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Recent Board Member Visit

Meet Steve Hodges

Retired Electrical Engineer. Entrepreneur. Avid triathalonist. World traveler. And most recently a Semilla Nueva board member.

I had the pleasure of meeting Steve on his recent trip down to Guatemala. Although born and raised in Texas, Steve has spent the majority of his life in Boise, Idaho. It was there that Steve met our director, Curt Bowen, through some family connections. In December 2010, Steve began his involvement with Semilla Nueva. By the next summer he held a fundraiser in their home, and soon his interest, advice, and leadership carried him into a role as a board member. 

After spending a week with Steve in the field, I was not only impressed with his enthusiasm for Semilla Nueva’s work but also his fearless attitude taking on the plethora of mosquitoes, intense coastal heat, bumpy dirt roads–all crystalized in his carefree outlook after a nights sleep on a hard cement floor.
As a supporter and board member, Steve was attracted to the idea of checking out Semilla Nueva’s project firsthand, and the Semilla Nueva staff jumped at the chance to share the country, work and people they love so much. So that is how Steve, Curt, myself, our Agronomist Trinidad, and nutritionist Crysta shared a week of farmer visits, meals with plenty of beans and tortillas, and discussions on injustice, famine, hunger and life.
One of the benefits of visiting a project is that one really gets a sense of the day to day operations and the people who benefit. Throughout Steve’s visit, he was welcomed into our farmer’s homes for meals and conversations and truly got a glimpse into the lives of our farmers and our Semilla Nueva staff. His time with us ranged from visiting farmer’s corn and pigeonpea plots, attending meetings on the cost/benefit of not burning their soils after harvest, trying a pigeonpea dish prepared by the women in Semilla Nueva’s Nutrition Program and taking a field trip with the women to harvest some pigeonpea in Conrado de la Cruz.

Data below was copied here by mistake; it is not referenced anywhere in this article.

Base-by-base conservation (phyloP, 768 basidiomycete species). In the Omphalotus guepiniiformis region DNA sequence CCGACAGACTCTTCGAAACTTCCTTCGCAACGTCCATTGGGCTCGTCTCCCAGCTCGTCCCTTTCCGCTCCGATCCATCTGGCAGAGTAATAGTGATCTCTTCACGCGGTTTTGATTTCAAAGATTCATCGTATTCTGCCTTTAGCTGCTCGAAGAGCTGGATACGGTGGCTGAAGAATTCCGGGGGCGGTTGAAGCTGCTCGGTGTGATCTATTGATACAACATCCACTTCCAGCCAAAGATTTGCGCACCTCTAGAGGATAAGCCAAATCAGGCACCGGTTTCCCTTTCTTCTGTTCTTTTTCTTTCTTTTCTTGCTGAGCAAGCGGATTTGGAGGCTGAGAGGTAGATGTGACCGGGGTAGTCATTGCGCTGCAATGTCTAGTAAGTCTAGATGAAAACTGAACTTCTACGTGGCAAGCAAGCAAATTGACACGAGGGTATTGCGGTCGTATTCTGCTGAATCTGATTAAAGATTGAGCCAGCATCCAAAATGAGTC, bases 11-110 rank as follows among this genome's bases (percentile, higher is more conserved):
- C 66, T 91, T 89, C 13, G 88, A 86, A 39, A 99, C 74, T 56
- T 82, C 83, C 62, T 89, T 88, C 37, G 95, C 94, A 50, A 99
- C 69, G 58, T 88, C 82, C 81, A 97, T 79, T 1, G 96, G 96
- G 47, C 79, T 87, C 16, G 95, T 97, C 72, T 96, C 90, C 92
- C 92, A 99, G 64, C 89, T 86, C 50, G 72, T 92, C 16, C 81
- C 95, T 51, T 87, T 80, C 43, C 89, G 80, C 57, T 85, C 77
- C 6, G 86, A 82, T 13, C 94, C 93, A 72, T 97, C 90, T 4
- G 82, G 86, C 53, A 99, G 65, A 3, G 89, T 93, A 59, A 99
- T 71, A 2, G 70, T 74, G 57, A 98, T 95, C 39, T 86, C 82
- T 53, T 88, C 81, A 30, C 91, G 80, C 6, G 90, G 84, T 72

During his visit, Steve was really able to access the Semilla Nueva farmer to farmer model. “Promoters are great ambassadors. They have been the ones doing much of the talking, and that is exactly what is supposed to be happening. These promoters are proud of their work and want to share it with others,” notes Steve.
Before Steve and I departed ways I asked him what his hope was for our Semilla Nueva farmers and communities. His reply was that there are lots of big problems we might not be able to change in Latin America, like illegal immigration. However, there are tangible things that people can do to help, like what Semilla Nueva is doing on the coast.
He adds that Semilla Nueva has found one way to contribute in a specific region in Guatemala where there is a felt need: agriculture. His hope is that Semilla Nueva continues doing what they are doing- training community leaders who learn by doing and offer technical and educational support to their neighbors.
Steve–Semilla Nueva would like to thank you for your visit and continual support! We hope to see you again down here. And for those interested in volunteering or visiting the work of Semilla Nueva, don’t hesitate to contact us at

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